Iran News ...


9/6/06

Shiite Revival or Majority Resistance?

By: Soraya Sepahpour-Ulrich

 

Much attention is being centered on the revival of the Shiite power; a recent theory posited by Vali Nasr, author of ‘Shiite Revival’.  This thesis has proved itself most opportune for Washington and pundits everywhere are speaking of this incredulous phenomenon.   Even the political comedian Bill Maher is speaking of the Shiite-Sunni divide. However, while religious wars are nothing new, it is precarious to revisit ancient animosities to explain the current crisis in the Middle East.  This only serves to absolve decades of exploitation by the West, the dictators who were instrumental in facilitating same, and to alleviate the incompetence and short-sightedness of the Bush Administration’s ill-conceived occupation of Iraq.  But above all, it puts a cover on the neo-cons’ end plan.

 

While Nasr states that the “Iranian revolution combined Shiite identity with radical anti-Westernism, as reflected in the hostage crisis of 1979, the 1983 bombing of the U.S. Marine barracks in Beirut, and Tehran’s continued support for international terrorism” (Foreign Affairs[i]), he should be mindful that he is using an American/Israeli perspectives/concoction to drive home a theory while avoiding historical and current facts.

 

One of the ‘international terrorists’ Nasr refers to is Hezbollah.  The Shiite Hezbollah in Lebanon is equally supported by 74% Sunni dominated Syria (Nasr).  As such, a theory that claims it is a Shiite identity that supports has an ‘anti-Western’ stance and commits ‘international terrorism’ is a contrived one.  Presumably, the others are Hamas and Islamic Jihad which are in conflict with Israel.   To state that “Tehran supports international terrorism” is a very narrow view of ‘international’, that is, minimizing the world to Israel and/or the US or positing a theory to favor a Tel-Aviv-Washington worldview.   

 

To argue that “Iranians also believe a Shiite-run Iraq would be a source of security; they take it as an axiom that Shiite countries do not go to war with one another”[ii]), begs the question why the only country that did not go to war with Iran during the 8-year Iran-Iraq war was the 74% Sunni dominated country, Syria, while other Shiite populated countries (Bahrain, Kuwait) were indirectly party to that war?  Molding an age-old Western theory and forcing it on the Islamic Republic, is akin to forcing Cinderella’s step-sister’s to wear the magic slippers.  While the Kantian peace theory is taught in the West and the idea that democracies do not go to war with each other (although Isarel and Hamas do – both democratically elected, as are Israel and Lebanon), arguably, the Shiite version that Nasr puts forward is not something on Ahmadinejad’s mind since he is more clever and pragmatic as a result of having lived history.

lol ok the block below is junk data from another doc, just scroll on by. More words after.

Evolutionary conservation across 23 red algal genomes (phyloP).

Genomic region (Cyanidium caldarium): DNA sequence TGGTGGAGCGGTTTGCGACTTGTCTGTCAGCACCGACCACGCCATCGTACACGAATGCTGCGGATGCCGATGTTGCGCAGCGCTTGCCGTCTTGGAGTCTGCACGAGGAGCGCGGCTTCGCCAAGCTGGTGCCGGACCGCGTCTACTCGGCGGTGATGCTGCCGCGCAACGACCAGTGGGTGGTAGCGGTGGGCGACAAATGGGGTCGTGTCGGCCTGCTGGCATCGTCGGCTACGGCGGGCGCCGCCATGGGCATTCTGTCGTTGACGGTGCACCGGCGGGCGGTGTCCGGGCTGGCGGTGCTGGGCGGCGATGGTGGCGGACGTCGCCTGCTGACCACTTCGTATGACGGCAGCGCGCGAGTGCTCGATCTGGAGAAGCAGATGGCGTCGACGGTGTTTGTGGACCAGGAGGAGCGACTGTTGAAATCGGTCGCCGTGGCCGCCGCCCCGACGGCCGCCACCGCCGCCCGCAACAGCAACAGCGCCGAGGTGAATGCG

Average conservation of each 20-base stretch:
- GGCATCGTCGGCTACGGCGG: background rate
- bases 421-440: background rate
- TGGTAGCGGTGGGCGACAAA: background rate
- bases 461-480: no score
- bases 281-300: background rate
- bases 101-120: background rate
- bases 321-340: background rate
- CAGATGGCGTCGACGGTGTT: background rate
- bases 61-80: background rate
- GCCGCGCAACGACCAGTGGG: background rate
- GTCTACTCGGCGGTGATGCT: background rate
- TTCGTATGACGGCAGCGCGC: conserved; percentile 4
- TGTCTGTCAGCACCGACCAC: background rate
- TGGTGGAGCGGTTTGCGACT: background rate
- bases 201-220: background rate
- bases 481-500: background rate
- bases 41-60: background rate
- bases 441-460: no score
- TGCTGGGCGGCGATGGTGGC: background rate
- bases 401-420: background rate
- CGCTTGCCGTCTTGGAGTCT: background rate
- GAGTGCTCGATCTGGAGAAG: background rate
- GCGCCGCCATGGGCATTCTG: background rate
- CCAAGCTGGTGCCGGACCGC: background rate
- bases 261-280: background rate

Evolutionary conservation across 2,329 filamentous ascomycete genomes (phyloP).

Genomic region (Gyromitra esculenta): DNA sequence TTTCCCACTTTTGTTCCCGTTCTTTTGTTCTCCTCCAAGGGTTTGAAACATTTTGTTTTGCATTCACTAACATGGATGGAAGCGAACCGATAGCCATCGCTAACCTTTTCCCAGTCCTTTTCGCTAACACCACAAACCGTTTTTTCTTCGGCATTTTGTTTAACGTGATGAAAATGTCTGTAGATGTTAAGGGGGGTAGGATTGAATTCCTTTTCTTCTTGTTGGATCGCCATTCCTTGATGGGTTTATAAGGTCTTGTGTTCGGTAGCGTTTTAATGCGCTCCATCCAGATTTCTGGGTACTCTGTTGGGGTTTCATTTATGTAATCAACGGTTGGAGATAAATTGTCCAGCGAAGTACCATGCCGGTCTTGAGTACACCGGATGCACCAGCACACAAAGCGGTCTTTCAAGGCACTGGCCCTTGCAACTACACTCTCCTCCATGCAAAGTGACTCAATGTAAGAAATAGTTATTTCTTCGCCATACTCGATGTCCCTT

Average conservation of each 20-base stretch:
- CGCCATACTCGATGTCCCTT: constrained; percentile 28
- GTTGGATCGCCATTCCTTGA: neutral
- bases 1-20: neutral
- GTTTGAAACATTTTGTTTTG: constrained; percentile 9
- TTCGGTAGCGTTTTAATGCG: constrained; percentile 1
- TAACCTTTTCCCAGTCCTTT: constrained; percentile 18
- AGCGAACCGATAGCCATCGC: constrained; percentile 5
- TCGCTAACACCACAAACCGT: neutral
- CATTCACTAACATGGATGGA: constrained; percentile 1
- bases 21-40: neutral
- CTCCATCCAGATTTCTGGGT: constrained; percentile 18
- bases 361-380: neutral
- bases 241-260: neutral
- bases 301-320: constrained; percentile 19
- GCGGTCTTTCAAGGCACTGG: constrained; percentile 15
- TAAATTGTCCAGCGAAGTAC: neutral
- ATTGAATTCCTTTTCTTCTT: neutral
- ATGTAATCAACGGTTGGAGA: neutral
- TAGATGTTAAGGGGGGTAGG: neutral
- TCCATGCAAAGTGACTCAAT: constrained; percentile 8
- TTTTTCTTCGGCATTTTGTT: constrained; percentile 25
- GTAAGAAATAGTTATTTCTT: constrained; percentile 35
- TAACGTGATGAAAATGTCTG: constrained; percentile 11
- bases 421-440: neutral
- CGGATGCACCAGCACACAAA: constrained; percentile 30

The Iraqi resistance for the most part is the Sunni faction, as is correctly stated.  What is being concealed here is that the US and Israel, under the cover of a civil war, are creating a ‘free Kudistan’ (Aljazeera& BBC [iii]).   The civil war gives the planners the opportunity to implement their goal – that is to divide up Iraq, or better stated, to eliminate it.  Oil rich Kirkuk will become part and parcel of the newly created ‘American/Israeli’ Kurdistan while the Shiite and Sunnis are engaged in sectarian conflict.  

 

According to Stratfor, Israel concluded that Americans would not be able to stay in Iraq and with America’s blessing, took it upon itself to train the Kurds.  It has been training Barzani's forces ([iv]) for eventual hostilities with its neighbors.   The newly created Kurdistan will be oil-rich, dependent on the US and Israel, and act as a proxy in the heart of the Middle East.   Meanwhile, The Mojahedin-e- Khalg (MEK) in Camp Ashraf provoke the Azeris in Iran with the same intention. Turkey, a long time ally of the US and Israel has not been left immune to the Kurdish uprising.  The recent bombings in Turkey by the PKK have left the Turks bitter towards the US and Israel, who understandably, hold them responsible.

Given the scenario for division in Iraq, it begs the question that who benefits the most from the civil war in Iraq – especially in light of the fact that from a cynical view point, dead Iraqis eliminate less Israeli and American enemies.  This view was once expressed by a CIA officer who was feeding false intelligence to both Iranians and Iraqis during the 8-year Iran-Iraq war.  At the same time that the U.S. was giving Tehran weapons that one CIA analyst believed could affect the military balance and passing on intelligence that the Tower Commission deemed of "potentially major significance," it was also providing Iraq with intelligence information, some misleading or incomplete. In 1986, the CIA established a direct Washington-to-Baghdad link to provide the Iraqis with faster intelligence from U.S. satellites. Simultaneously, Casey was urging Iraqi officials to carry out more attacks on Iran, especially on economic targets. Asked what the logic was of aiding both sides in a bloody war, a former official replied, "You had to have been there.[1]"(Shalom [v])